As the Government’s Housing Minister Sajid Javid recently said, “We’ve got a housing crisis. We’ve got no time for anyone who is just anti-development for the sake of it. We need to change our attitude. If you are nimby, the government is not going to be your friend. We are on the side of people who want more homes.”
Everyone deserves a decent home that they can afford and enjoy. I agree with Mr Javid and the growing number of YIMBY’s!
Which one of your two back yards will you be inviting the developers to build on first, Cllr Scott?
Problem is the developers will not build on either of the back yards. They’ll pass it between themselves, go back to planning to add a bit more value and then land-bank it. Developers primarily speculate on the value of land going up before thinking about the trouble of building on it. In this game, Scott is whats known a ‘sucker’. Someone who sees the small picture and facilitates others with the big picture.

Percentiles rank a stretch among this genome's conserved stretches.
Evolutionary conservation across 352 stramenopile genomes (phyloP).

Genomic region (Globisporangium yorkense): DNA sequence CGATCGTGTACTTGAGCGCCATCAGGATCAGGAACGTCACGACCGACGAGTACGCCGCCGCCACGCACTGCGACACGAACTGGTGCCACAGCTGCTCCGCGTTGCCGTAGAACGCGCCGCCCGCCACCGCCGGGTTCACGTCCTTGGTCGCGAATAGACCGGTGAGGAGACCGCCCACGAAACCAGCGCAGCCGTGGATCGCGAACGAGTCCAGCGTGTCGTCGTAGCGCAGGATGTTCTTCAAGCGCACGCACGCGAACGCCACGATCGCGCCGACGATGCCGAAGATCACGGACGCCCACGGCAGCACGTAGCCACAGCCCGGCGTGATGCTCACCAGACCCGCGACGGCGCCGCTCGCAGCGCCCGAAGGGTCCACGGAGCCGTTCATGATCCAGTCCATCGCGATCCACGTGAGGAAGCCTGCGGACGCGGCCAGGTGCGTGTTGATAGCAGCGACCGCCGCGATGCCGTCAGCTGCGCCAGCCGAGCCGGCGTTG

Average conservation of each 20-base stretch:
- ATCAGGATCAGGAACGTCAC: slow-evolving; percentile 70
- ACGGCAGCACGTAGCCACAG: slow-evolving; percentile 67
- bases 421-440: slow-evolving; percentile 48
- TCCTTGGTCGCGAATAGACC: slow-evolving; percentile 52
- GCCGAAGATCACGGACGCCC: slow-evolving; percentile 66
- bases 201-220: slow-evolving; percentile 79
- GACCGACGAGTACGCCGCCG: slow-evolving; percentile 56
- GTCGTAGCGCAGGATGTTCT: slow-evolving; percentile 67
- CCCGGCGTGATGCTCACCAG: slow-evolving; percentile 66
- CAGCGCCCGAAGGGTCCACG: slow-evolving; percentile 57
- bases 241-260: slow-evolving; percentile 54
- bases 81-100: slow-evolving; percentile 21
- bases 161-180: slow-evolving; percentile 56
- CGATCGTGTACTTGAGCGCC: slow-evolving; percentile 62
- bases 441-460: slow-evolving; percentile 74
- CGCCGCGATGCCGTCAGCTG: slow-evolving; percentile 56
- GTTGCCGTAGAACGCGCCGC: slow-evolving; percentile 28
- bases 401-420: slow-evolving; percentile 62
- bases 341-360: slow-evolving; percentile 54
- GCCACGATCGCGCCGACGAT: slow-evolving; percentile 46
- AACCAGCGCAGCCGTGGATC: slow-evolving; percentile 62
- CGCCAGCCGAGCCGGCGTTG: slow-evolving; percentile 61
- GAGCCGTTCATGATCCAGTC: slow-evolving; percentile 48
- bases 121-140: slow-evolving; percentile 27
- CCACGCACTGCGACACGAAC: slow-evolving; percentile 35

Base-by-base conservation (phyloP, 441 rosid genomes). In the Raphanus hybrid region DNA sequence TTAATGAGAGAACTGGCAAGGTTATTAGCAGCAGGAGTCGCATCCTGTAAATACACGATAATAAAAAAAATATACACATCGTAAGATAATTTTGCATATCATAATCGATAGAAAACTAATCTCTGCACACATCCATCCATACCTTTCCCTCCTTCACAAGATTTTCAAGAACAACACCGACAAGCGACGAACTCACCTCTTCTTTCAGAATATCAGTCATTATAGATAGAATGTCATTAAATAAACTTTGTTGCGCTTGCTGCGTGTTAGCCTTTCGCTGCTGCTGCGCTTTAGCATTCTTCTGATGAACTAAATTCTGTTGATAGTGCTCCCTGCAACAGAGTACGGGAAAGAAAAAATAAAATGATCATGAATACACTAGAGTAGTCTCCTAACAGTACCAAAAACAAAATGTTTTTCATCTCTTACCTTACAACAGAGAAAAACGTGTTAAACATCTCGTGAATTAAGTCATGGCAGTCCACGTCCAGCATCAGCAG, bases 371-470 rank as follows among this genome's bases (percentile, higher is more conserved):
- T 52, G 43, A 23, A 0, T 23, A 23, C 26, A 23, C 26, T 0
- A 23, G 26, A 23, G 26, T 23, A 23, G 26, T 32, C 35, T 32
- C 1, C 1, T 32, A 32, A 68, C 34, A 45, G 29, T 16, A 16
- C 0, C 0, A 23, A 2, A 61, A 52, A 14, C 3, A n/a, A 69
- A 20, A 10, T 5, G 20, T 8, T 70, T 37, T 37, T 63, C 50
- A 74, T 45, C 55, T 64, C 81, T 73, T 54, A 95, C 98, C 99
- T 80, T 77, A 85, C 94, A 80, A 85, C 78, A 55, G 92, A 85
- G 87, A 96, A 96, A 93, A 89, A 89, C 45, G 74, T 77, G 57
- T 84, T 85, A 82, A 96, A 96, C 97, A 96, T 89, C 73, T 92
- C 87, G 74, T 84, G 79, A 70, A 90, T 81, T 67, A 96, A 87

Let’s start by getting the terminology right, Cllr Scott. Its not The National Planning Policy Forum. Its The National Planning Policy Framework.
I do not know where to begin with your response, but you haven’t even got into you first paragraph before you are so off piste you’re heading for the snow machine! The National Planning Policy ‘Framework’ makes no link between sustainable development and a situation where for example there may be a need to “provide the desperately needed new homes local people need.” That’s just conjecture and how you choose to interpret it. The National Planning Policy Framework vastly simplifies the number of policy pages about planning for the benefit of the public, not to allow Chairs of Planning Committees free reign to spin their own interpretation.
We all know that Planning ‘Law’ does not envisage planning decisions being made based upon the strength of public opposition. You miss the point. Croydon residents (these are the people who ( misguidedly ) elected you), are only asking to be heard and a reasoned debate ensue.
You refer to “people in the borough living in temporary accommodation, and hundreds of homeless people.” There are not ‘hundreds’ of homeless people in Croydon, fact.